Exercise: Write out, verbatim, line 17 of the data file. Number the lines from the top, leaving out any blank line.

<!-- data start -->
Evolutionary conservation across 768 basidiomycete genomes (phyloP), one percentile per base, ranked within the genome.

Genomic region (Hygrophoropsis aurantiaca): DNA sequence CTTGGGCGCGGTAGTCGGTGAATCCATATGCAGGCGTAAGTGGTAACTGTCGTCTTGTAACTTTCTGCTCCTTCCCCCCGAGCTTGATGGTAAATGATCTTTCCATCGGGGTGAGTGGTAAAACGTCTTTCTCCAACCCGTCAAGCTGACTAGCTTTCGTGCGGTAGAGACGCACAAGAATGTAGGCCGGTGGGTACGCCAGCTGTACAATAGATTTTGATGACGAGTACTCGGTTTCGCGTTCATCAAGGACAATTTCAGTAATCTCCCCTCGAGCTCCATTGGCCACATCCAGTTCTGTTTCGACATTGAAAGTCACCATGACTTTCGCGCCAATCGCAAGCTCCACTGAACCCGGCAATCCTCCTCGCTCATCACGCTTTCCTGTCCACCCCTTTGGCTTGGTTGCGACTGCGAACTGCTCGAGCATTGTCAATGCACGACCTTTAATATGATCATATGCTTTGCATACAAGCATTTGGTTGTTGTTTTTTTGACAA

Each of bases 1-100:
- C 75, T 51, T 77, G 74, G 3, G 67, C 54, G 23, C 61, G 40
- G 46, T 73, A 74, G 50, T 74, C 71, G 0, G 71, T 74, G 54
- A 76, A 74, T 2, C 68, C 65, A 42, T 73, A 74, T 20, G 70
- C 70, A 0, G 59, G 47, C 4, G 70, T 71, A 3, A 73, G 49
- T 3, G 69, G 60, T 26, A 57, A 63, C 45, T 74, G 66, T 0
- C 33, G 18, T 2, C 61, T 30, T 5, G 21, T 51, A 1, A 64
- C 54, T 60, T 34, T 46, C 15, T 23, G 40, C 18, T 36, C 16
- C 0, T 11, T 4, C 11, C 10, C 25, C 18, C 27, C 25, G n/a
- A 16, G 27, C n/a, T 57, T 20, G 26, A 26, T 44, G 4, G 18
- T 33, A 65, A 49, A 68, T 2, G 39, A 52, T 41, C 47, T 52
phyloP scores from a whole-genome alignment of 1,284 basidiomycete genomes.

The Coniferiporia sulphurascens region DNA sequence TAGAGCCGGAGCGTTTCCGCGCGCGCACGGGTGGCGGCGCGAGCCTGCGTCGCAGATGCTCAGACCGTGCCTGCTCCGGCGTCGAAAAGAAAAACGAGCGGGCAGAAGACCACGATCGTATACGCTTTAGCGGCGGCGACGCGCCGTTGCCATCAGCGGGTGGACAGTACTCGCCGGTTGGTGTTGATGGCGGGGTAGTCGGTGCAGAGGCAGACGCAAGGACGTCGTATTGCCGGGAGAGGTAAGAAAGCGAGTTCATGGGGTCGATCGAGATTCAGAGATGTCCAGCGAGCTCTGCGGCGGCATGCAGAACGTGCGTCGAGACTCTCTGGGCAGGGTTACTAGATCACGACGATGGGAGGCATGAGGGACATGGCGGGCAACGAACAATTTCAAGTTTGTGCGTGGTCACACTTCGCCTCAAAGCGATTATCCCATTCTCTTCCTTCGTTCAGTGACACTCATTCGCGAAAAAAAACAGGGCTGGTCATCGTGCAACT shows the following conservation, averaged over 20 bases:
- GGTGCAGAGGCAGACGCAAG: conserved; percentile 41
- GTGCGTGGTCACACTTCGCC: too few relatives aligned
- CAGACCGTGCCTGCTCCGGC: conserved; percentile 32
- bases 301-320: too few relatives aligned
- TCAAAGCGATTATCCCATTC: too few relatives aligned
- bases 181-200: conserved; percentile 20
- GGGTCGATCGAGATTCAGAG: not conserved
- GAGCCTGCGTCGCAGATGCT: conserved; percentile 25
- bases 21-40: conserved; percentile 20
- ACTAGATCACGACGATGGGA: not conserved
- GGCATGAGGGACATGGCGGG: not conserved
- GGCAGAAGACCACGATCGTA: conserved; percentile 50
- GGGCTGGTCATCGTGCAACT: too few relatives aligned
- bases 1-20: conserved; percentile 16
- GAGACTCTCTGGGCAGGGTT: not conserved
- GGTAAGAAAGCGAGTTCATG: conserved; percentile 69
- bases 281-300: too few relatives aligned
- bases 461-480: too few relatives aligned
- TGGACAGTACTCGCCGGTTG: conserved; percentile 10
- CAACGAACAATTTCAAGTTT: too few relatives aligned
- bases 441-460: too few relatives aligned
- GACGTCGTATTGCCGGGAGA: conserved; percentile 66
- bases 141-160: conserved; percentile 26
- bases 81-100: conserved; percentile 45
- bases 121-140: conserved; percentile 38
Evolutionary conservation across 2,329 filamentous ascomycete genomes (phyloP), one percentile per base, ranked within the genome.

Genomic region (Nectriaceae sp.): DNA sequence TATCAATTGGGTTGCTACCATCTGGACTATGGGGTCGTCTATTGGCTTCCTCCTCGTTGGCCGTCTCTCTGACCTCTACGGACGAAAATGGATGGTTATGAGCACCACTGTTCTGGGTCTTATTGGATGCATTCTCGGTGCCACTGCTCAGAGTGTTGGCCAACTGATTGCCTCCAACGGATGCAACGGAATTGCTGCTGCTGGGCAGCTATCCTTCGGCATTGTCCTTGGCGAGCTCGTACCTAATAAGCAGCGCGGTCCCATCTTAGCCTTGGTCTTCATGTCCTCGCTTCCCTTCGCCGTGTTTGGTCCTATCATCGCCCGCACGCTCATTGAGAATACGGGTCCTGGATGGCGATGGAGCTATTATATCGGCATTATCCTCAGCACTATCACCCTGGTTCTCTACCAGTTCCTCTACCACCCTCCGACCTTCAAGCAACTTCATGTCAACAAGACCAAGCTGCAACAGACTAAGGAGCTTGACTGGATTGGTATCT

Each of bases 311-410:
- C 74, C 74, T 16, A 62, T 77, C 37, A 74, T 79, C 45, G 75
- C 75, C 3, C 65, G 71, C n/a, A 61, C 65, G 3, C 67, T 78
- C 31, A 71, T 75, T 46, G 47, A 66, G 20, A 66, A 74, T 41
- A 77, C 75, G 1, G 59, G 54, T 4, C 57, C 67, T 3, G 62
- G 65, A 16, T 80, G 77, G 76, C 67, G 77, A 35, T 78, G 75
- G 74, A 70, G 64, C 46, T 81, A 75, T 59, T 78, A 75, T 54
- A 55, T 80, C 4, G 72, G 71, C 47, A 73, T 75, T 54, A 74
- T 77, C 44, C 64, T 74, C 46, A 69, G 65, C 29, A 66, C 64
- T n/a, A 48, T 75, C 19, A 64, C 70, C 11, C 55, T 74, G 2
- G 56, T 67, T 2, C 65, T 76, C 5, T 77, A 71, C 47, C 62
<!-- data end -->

- GTGCGTGGTCACACTTCGCC: too few relatives aligned